I was intrigued by your editorial which castigates minimal official research receiving disproportional publicity (WDDTY, vol 10, no 2).
Recently, The Guardian reported Sir Robert May's statement to the Commons Select Environment Committee that "we need bio-engineered crops. . . to reduce the need for intensive use of chemical fertilisers, pesticides, herbicides and fungicides". No evidence is given as to how this view is arrived at.
Just the opposite is the case. GM crops are designed to be more resistant to these products so that more can then be sold to unsuspecting farmers all over the world. Then, even more pesticides will seep into the soil, ground, water, rivers, fish and food chain.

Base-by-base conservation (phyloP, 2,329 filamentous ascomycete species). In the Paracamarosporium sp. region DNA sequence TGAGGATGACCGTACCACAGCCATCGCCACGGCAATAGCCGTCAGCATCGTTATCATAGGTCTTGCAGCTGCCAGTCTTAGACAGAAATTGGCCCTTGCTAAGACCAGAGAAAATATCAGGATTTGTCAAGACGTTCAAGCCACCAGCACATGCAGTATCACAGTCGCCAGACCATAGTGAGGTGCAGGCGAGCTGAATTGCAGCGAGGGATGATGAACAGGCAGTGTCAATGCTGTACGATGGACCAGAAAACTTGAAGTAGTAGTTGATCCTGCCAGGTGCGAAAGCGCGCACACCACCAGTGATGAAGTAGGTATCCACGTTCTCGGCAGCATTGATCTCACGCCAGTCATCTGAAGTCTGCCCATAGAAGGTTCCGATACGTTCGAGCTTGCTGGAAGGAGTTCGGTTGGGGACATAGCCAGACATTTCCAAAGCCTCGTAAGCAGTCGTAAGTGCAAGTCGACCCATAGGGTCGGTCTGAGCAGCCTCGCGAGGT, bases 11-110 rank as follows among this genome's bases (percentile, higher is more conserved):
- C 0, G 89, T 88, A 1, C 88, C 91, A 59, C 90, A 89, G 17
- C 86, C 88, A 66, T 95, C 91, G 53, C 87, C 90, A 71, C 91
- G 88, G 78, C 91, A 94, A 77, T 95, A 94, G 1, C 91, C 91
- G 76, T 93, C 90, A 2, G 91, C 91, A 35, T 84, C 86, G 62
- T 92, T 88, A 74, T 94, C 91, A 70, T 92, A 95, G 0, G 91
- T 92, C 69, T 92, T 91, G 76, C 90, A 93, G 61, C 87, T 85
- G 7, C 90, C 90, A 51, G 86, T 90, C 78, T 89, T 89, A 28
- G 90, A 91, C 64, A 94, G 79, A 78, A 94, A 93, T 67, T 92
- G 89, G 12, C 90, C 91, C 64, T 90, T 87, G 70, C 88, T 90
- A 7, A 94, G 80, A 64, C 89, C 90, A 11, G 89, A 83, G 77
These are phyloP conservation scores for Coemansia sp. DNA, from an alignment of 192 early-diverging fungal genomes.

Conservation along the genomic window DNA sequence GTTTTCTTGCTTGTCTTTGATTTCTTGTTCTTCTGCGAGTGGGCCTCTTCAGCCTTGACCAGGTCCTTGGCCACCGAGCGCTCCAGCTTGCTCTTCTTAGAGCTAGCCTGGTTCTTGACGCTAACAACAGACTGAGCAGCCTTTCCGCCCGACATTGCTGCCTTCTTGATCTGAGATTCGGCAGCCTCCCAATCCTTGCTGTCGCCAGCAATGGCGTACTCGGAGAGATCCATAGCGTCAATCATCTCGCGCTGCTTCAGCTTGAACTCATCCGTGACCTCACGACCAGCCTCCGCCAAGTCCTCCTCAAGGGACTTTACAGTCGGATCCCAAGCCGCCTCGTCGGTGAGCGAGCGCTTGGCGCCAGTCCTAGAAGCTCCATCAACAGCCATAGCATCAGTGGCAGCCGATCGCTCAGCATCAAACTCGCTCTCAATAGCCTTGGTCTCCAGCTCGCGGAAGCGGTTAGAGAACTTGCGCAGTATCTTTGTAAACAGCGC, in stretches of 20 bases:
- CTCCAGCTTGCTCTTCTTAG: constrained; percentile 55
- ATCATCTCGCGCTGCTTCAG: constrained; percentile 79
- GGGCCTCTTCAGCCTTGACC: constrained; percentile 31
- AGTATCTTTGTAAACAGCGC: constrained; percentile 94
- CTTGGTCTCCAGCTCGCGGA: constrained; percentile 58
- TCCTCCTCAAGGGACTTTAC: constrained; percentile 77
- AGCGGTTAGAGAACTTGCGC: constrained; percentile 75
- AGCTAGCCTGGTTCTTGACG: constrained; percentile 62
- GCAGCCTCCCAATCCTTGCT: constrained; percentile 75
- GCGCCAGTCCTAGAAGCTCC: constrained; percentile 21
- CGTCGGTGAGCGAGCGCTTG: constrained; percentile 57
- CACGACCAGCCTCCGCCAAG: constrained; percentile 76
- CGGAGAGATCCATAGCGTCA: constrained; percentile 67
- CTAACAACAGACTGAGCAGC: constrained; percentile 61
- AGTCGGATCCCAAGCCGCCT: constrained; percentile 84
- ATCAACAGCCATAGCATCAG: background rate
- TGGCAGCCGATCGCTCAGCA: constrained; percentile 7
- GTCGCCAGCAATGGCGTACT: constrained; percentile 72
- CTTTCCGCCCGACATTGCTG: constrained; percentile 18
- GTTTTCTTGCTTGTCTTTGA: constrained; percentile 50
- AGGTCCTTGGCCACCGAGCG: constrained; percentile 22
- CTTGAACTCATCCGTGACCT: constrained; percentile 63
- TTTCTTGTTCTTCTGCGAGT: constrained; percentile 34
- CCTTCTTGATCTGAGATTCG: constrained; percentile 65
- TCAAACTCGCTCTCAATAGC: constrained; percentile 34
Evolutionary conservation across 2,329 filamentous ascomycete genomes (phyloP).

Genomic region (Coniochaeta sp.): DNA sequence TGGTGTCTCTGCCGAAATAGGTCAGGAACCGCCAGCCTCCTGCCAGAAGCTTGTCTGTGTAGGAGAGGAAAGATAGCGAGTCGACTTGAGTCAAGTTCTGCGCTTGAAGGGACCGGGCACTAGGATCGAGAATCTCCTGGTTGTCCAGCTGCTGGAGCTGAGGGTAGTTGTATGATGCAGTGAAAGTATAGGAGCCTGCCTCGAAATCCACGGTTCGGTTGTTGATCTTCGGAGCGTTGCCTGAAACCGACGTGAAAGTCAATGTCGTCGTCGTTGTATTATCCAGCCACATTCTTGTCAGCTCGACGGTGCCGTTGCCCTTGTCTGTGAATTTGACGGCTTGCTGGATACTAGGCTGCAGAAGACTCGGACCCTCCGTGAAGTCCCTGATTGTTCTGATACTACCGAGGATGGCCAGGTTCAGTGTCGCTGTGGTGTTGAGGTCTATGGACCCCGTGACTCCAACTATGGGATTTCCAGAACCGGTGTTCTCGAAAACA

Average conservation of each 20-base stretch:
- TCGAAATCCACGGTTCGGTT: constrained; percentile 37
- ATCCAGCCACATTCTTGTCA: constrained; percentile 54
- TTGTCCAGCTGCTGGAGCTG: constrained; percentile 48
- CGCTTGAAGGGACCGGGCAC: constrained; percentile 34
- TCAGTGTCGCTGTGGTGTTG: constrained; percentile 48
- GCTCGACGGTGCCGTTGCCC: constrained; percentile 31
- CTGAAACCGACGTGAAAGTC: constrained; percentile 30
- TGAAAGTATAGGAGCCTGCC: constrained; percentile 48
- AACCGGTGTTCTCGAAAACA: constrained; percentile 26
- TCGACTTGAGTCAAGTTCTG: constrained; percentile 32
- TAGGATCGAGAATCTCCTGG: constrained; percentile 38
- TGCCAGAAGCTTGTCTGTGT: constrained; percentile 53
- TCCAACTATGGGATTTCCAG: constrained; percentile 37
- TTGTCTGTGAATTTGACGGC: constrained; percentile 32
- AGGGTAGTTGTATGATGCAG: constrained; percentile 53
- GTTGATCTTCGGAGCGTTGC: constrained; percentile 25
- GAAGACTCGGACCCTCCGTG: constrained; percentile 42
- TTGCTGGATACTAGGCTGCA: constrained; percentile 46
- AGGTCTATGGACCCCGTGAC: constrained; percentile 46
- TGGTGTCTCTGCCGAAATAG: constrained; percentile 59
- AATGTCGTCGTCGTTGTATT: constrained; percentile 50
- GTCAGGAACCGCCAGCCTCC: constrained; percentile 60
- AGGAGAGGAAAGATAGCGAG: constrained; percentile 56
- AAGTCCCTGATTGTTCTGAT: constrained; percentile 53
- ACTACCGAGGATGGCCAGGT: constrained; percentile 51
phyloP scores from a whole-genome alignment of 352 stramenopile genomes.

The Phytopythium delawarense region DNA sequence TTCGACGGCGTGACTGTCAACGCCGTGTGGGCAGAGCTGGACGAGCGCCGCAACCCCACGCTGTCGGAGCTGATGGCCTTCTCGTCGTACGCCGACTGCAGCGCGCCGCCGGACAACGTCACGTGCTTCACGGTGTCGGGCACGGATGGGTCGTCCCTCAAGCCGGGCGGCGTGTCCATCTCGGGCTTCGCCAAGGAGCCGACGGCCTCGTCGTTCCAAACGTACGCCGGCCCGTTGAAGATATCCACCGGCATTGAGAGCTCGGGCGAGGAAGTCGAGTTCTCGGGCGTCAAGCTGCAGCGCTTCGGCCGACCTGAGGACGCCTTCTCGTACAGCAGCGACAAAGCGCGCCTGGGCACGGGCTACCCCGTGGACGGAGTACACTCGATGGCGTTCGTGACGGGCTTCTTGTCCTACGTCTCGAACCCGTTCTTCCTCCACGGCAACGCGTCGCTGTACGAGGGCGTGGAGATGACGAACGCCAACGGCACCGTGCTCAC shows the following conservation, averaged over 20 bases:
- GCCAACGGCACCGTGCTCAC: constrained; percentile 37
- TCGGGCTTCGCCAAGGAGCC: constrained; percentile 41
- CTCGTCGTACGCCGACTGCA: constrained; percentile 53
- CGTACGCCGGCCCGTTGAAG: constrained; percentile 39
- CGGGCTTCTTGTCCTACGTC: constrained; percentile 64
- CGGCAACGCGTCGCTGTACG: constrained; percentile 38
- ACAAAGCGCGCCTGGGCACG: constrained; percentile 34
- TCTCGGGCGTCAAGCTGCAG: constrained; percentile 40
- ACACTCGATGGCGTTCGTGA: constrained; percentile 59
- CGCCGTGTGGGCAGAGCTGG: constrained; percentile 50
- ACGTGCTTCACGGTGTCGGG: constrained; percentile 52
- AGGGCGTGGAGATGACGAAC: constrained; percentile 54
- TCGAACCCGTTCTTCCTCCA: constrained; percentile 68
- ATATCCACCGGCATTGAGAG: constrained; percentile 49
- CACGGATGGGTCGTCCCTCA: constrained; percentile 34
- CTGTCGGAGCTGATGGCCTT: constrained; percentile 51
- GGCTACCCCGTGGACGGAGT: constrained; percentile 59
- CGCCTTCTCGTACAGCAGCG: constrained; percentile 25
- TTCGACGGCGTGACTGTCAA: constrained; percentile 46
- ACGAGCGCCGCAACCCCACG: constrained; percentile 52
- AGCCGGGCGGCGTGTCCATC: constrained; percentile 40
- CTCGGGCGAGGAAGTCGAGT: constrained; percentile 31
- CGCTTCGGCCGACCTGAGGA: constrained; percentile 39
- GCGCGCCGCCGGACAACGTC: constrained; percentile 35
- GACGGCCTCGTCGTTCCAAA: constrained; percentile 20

Is this one of the many instances when some marginal research is quoted to justify the vastly greater use of these poisons? Monsanto spends millions on GM crop research with the sole aim of increasing the use of their products.
If there is some research to show that genetically engineered crops are in some way beneficial to consumers, then this would suit the manufacturers very well to counter the growing concern that we are being rushed into something we don't want or need. Hans Lobstein, Brighton......